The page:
The Known, the Unknown, and the Unknowable in Financial Risk Management: Measurement and Theory Advancing Practice

By Francis X. Diebold; Neil A. Doherty et al. | Go to book overview

12. The Role of Corporate Governance
in Coping with Risk and Unknowns

Kenneth E. Scott

The concern of this book is with financial risk management: the known, the unknown and the unknowable. There may not be complete agreement on what that encompasses. For my purpose, I would define risk as the possible occurrence of a future event (state of nature) that has a significant financial consequence for a decision maker. Depending on your particular position, your primary focus might be on the management of risk by financial institutions, or on the oversight of that management by government agencies regulating financial institutions, or on businesses in their operations or dealings with financial institutions and transacting partners. My perspective will mostly be centered on the latter.

Further, the book's theme is the utility of classifying risks as known (K), unknown (u) and unknowable (U). The use of those terms varies among authors. In the absence of full consensus, one can only make clear his own usage. I view those risks in terms of a probability distribution, with the KuU classes lying along a continuum of knowledge about the density function and how it is generated. The polar K example might be an honest roulette wheel, while the polar U example would be an event that no one is even thinking about. There is no sharp definitional line to be drawn, but we can have varying degrees of confidence in our understanding of the mean and variance (and other parameters) of the distribution in question.

-277-

Notes for this page

Add a new note
If you are trying to select text to create highlights or citations, remember that you must now click or tap on the first word, and then click or tap on the last word.
One moment ...
Default project is now your active project.
Project items
Notes
Cite this page

Cited page

Style
Citations are available only to our active members.
Buy instant access to cite pages or passages in MLA 8, MLA 7, APA and Chicago citation styles.

(Einhorn, 1992, p. 25)

(Einhorn 25)

(Einhorn 25)

1. Lois J. Einhorn, Abraham Lincoln, the Orator: Penetrating the Lincoln Legend (Westport, CT: Greenwood Press, 1992), 25, http://www.questia.com/read/27419298.

Note: primary sources have slightly different requirements for citation. Please see these guidelines for more information.

Cited page

Bookmark this page
The Known, the Unknown, and the Unknowable in Financial Risk Management: Measurement and Theory Advancing Practice
Table of contents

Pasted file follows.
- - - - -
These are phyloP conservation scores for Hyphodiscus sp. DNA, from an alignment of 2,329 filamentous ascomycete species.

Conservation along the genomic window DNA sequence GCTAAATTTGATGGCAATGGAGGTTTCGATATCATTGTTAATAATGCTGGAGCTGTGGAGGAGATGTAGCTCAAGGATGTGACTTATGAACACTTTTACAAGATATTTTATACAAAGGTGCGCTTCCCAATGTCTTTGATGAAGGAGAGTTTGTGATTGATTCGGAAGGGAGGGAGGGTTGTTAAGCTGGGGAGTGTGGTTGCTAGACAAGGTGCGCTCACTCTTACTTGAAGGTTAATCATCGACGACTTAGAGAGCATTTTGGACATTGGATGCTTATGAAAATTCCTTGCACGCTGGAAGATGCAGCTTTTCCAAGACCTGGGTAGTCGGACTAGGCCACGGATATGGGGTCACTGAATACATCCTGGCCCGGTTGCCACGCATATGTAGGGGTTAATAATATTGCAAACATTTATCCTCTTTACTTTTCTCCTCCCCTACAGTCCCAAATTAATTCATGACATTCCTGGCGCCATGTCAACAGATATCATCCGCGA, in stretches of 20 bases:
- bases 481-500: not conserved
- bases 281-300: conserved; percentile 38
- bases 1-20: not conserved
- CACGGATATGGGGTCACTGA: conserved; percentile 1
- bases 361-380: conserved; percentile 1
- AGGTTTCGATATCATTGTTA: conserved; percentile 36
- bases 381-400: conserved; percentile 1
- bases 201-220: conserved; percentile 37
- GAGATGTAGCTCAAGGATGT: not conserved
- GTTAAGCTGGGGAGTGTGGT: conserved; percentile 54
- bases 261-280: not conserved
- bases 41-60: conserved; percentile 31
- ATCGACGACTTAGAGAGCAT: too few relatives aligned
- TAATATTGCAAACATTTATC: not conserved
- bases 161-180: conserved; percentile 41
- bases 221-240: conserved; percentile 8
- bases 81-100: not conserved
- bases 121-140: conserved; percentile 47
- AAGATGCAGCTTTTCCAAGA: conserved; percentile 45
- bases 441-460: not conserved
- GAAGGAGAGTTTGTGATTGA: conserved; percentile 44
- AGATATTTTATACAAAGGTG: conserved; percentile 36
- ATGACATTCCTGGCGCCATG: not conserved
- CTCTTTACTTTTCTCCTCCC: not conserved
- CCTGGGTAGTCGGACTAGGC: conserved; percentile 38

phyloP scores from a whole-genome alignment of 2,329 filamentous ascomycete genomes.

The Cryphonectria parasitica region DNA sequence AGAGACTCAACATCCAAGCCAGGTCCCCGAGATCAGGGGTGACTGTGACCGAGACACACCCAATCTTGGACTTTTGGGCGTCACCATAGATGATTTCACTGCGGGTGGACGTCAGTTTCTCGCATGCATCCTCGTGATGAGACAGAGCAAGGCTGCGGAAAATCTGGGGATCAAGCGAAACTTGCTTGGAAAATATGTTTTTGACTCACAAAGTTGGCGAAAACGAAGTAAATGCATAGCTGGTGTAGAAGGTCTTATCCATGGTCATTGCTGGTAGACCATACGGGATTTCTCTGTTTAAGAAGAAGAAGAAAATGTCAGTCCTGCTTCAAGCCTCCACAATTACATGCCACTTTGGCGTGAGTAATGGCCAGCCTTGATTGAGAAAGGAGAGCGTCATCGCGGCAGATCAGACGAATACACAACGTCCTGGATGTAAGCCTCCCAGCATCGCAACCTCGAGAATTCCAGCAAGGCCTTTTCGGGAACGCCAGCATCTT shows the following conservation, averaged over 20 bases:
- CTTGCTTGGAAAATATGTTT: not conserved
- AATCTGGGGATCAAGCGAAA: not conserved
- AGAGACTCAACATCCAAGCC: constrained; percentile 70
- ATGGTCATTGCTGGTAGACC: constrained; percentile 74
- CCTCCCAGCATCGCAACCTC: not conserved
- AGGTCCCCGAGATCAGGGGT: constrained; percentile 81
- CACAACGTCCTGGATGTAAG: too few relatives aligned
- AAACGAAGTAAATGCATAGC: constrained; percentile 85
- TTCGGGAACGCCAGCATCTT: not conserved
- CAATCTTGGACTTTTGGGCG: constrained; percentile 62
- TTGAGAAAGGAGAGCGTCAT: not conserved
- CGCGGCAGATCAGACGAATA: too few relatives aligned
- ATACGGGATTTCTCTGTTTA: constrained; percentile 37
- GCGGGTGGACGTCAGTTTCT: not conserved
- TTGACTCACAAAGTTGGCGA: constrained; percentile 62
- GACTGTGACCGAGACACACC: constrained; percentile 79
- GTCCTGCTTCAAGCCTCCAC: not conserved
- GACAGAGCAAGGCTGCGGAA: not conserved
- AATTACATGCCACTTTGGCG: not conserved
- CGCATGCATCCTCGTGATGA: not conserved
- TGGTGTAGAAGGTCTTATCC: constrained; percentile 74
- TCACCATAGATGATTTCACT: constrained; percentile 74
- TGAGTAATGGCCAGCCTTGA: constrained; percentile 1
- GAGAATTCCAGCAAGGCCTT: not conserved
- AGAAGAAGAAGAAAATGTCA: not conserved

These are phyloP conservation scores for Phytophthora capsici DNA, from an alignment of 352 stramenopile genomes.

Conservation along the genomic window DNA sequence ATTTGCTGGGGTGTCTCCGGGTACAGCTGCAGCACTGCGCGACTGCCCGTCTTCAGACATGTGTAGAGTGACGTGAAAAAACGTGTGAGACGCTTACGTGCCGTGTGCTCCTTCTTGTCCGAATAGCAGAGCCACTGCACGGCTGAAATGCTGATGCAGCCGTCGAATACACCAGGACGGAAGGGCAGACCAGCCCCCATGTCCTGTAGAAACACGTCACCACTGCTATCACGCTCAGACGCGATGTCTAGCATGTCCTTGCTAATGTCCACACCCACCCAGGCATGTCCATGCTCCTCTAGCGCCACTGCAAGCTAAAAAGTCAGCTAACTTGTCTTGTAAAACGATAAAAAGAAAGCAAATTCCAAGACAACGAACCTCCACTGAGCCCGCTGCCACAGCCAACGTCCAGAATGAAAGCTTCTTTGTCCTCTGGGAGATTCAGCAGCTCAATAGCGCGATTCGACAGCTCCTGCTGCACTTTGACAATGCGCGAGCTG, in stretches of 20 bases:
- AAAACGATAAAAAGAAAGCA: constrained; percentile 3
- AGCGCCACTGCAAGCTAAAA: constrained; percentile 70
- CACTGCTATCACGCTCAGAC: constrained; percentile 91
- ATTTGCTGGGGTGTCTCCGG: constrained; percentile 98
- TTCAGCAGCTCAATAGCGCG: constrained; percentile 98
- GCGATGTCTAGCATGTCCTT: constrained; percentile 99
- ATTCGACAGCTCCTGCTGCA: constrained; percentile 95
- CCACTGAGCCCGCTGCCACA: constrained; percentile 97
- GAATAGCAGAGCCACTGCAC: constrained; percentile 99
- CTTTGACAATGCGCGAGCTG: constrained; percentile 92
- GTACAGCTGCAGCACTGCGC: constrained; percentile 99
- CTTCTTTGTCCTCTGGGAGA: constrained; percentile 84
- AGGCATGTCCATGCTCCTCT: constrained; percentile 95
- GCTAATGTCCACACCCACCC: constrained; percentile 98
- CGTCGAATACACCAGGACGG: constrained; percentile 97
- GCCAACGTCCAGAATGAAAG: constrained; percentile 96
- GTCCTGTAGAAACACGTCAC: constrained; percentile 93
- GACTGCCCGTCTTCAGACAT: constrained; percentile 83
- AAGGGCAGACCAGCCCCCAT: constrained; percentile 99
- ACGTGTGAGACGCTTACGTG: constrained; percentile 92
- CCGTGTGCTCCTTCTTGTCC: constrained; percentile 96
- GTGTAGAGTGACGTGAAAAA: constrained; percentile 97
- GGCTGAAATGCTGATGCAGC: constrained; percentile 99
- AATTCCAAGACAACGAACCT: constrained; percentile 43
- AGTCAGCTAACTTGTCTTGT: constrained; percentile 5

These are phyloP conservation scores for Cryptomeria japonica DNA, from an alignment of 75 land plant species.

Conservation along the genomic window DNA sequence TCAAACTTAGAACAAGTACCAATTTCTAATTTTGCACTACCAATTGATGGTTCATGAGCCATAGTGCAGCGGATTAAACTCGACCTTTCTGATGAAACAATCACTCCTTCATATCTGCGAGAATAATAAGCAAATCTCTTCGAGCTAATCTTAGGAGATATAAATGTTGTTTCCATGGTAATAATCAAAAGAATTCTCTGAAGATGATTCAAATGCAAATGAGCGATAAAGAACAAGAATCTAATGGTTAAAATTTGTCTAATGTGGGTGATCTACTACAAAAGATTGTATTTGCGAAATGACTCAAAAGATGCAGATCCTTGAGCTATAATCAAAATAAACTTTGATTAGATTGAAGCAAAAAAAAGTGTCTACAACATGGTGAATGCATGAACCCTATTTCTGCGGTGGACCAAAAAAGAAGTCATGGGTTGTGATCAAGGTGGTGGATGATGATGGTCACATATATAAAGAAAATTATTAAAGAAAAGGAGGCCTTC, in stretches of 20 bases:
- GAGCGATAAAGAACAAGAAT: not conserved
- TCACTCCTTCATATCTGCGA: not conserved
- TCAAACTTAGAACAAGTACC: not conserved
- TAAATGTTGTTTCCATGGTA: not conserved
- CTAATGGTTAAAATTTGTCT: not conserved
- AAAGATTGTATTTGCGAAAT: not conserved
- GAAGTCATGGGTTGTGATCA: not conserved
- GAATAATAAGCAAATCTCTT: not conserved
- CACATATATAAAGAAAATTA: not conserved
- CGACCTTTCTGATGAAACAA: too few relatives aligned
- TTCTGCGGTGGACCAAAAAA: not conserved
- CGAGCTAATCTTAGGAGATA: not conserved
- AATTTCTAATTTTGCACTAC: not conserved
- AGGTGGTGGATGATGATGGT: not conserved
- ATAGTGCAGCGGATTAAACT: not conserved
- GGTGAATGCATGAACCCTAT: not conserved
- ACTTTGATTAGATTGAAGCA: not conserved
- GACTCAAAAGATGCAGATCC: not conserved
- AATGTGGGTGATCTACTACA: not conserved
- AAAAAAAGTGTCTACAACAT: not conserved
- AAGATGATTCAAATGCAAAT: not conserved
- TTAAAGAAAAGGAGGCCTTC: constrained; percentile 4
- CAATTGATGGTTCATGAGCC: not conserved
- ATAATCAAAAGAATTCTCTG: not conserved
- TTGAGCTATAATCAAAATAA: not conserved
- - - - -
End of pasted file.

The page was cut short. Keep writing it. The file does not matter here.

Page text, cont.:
Table of contents

Settings

Settings

Typeface
Text size Smaller Larger Reset View mode
Search within

Search within this book

Look up

Look up a word

  • Dictionary
  • Thesaurus
Please submit a word or phrase above.
Print this page

Print this page

Why can't I print more than one page at a time?

Help
Full screen
Items saved from this book
  • Bookmarks
  • Highlights & Notes
  • Citations
/ 380

matching results for page

    Questia reader help

    How to highlight and cite specific passages

    1. Click or tap the first word you want to select.
    2. Click or tap the last word you want to select, and you’ll see everything in between get selected.
    3. You’ll then get a menu of options like creating a highlight or a citation from that passage of text.

    OK, got it!

    Cited passage

    Style
    Citations are available only to our active members.
    Buy instant access to cite pages or passages in MLA 8, MLA 7, APA and Chicago citation styles.

    "Portraying himself as an honest, ordinary person helped Lincoln identify with his audiences." (Einhorn, 1992, p. 25).

    "Portraying himself as an honest, ordinary person helped Lincoln identify with his audiences." (Einhorn 25)

    "Portraying himself as an honest, ordinary person helped Lincoln identify with his audiences." (Einhorn 25)

    "Portraying himself as an honest, ordinary person helped Lincoln identify with his audiences."1

    1. Lois J. Einhorn, Abraham Lincoln, the Orator: Penetrating the Lincoln Legend (Westport, CT: Greenwood Press, 1992), 25, http://www.questia.com/read/27419298.

    Cited passage

    Thanks for trying Questia!

    Please continue trying out our research tools, but please note, full functionality is available only to our active members.

    Your work will be lost once you leave this Web page.

    Buy instant access to save your work.

    Already a member? Log in now.

    Search by... Author
    Show... All Results Primary Sources Peer-reviewed

    Oops!

    An unknown error has occurred. Please click the button below to reload the page. If the problem persists, please try again in a little while.